There was one point in time where the protesters and the riot police met in the middle of the street, and the swat guys started pushing them back, with what seemed to me, unnecessary force.

There were at least 50 to 60 cops, about half of them had riot shields, some were mounted, some were completely covered and had big guns, and then there were some other ones.  Also, there were some “undercover”

People were putting Courage to Resist stickers on the riot shields. One cop got mad, and kind moved his shield when someone tried to put hers on there, and almost hit her in the face.

There were two undercover cops who were completely obvious  

The song that most people were singing was “We Shall Not be Moved”

Some of the major chants, that were lead by a marine who I’m guessing was about 5 years older than me, were
“Hey Obama listen to me, Bradley Manning must be free”
“Hey Obama listen to me, Torturing Bradley is not ok”
“Show me what a police state looks like”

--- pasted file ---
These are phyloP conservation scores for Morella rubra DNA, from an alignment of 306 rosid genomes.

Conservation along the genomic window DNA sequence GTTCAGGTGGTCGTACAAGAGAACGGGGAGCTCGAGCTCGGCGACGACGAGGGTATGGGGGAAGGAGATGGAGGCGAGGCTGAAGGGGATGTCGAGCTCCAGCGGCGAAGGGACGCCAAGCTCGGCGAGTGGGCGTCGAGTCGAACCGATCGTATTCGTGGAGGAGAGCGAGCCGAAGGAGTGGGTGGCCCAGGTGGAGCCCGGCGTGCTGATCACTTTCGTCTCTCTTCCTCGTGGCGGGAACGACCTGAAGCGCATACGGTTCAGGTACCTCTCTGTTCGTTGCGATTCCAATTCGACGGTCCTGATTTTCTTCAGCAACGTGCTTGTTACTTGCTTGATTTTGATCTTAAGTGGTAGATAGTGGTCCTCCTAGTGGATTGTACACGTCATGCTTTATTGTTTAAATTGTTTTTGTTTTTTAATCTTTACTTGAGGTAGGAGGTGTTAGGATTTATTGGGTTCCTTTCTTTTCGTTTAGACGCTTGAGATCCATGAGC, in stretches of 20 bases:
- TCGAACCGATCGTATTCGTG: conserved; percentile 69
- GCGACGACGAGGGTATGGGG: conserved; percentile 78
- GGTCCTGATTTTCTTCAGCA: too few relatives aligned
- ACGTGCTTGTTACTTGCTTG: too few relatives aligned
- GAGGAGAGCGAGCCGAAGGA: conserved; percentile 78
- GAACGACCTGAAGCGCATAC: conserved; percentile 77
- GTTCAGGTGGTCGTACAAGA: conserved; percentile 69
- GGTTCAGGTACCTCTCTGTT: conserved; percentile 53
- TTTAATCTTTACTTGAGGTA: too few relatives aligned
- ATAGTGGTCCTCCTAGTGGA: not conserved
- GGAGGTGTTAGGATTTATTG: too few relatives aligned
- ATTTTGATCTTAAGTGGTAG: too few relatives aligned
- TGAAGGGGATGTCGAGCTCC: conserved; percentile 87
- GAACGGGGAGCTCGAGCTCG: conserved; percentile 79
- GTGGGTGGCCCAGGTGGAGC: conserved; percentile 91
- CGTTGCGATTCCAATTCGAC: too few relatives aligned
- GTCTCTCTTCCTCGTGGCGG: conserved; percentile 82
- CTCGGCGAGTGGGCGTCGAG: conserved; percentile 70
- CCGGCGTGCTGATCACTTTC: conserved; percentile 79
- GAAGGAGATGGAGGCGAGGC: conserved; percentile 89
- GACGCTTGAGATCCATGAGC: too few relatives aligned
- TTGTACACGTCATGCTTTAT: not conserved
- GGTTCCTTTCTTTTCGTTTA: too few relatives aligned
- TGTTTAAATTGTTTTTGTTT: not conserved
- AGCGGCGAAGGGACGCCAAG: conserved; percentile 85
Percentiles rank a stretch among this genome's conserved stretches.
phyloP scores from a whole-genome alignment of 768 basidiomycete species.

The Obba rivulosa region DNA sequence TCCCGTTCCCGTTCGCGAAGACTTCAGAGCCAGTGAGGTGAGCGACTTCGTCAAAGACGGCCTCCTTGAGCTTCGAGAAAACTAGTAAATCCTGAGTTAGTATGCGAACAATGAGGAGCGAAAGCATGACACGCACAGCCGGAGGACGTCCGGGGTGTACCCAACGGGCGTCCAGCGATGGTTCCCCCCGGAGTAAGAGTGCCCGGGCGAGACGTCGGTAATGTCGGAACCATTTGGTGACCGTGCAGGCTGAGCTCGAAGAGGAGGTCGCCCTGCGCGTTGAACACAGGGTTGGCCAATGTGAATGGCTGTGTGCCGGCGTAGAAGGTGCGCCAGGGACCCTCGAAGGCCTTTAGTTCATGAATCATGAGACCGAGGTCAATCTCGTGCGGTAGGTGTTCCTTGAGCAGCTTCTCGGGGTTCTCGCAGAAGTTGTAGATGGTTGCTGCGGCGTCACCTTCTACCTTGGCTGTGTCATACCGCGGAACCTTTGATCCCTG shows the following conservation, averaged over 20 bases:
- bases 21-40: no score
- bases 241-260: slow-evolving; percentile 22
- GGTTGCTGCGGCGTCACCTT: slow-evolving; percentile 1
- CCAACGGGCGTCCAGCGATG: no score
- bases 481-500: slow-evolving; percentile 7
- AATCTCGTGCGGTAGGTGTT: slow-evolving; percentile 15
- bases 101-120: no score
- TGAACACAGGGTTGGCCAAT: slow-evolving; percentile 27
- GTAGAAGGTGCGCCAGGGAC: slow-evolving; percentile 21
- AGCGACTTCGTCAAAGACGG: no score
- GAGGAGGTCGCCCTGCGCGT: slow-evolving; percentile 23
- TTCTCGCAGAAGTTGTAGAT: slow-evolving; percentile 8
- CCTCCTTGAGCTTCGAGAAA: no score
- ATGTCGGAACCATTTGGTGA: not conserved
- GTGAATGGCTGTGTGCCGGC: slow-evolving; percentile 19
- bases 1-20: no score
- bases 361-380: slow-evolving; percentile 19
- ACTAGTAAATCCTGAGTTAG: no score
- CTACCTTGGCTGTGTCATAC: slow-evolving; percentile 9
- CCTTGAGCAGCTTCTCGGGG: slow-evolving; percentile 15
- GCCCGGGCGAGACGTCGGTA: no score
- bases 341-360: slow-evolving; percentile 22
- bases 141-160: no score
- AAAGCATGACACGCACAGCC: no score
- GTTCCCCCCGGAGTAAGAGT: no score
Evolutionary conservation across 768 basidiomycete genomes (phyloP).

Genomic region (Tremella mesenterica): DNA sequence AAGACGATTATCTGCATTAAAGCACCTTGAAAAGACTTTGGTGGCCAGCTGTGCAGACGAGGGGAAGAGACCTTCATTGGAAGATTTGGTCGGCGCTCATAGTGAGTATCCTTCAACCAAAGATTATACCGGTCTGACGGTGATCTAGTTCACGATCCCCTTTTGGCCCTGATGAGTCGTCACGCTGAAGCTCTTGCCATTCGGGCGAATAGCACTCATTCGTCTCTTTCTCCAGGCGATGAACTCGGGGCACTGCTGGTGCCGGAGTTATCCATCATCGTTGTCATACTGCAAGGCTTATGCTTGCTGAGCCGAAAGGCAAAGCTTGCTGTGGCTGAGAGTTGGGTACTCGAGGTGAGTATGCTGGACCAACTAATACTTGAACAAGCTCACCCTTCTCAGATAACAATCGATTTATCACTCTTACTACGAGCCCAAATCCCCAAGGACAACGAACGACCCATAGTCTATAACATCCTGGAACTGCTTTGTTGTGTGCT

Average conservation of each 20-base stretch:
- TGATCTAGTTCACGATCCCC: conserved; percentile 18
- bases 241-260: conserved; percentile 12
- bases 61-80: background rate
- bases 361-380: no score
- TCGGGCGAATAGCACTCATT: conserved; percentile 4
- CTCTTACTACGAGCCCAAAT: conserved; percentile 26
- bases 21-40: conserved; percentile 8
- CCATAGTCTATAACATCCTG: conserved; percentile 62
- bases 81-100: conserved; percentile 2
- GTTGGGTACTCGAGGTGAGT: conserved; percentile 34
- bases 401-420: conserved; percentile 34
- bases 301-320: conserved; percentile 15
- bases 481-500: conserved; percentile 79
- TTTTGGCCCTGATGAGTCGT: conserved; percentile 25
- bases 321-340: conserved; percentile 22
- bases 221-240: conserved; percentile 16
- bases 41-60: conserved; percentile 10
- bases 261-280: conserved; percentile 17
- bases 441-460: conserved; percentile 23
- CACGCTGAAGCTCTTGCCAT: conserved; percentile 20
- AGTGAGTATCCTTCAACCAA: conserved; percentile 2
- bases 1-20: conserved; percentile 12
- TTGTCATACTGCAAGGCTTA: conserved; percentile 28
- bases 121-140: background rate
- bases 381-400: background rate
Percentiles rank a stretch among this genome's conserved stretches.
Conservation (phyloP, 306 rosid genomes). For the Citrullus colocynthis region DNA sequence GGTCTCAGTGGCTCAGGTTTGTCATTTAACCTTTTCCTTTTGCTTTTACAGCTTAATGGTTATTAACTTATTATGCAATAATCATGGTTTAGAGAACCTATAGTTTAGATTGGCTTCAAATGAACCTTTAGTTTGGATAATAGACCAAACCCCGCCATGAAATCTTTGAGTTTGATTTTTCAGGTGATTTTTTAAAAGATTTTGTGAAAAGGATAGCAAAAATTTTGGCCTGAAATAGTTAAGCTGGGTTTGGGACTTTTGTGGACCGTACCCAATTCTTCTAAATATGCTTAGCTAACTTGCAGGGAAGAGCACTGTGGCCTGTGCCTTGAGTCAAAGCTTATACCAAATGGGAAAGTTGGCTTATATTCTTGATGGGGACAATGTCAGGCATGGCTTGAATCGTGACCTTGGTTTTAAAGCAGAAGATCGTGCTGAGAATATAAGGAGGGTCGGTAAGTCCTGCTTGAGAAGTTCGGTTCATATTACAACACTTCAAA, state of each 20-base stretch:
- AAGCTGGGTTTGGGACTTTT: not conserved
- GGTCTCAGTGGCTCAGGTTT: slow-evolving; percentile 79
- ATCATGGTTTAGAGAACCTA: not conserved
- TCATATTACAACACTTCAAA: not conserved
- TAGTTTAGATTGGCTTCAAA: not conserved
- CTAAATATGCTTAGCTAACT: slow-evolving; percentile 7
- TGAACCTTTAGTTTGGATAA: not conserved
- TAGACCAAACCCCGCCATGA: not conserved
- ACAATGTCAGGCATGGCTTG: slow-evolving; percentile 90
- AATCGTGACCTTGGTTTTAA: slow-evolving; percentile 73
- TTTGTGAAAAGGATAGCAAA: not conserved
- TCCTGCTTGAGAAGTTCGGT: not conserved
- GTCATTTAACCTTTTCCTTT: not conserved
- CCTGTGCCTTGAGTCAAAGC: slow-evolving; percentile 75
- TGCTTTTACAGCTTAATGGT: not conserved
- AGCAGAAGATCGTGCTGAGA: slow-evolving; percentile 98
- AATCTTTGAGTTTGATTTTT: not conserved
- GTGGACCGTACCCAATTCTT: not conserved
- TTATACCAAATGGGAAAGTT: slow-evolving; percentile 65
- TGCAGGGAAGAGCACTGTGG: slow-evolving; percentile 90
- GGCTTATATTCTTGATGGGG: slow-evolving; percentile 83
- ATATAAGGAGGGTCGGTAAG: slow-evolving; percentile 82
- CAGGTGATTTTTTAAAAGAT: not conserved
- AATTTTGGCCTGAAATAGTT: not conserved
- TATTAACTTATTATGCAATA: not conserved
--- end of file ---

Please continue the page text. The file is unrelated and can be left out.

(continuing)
“Show me what a democracy looks like”
“whose streets? Our streets!”

It seemed like there was quite a bit of press there for the entire thing.  Although I am sure that most of it was alternative press, but I did end up on CNN

I also think someone was live-streaming with their computer, they had it open with a webcam, which made me concerned for their computer because there was a great deal of movement going on for

For me the protest was extremely emotional, knowing that he was there.  Lisa and I thought that the people in charge of Quantico figured out just how close people had to be for Bradley to hear us, and then wouldn’t let us beyond that point.  Lisa and I had to leave around 4 to go back into the city, and I did not want to leave everyone, but I was comforted by the fact there were several civil disobedience “vets” there that knew what to do. 

It seemed as though for the last hour or so of the protest, the whistles that we had were being blown constantly, and I remember getting back on the bus with a major headache, and just feeling completely overwhelmed by what I had experienced. 

Later that evening, when I went to upload all of my pictures of the day, when facebook took me to the page where it gives you the option to tag your friends, all of the pictures that facebook wanted me to tag where of his face, which I felt was interesting, and hilarious.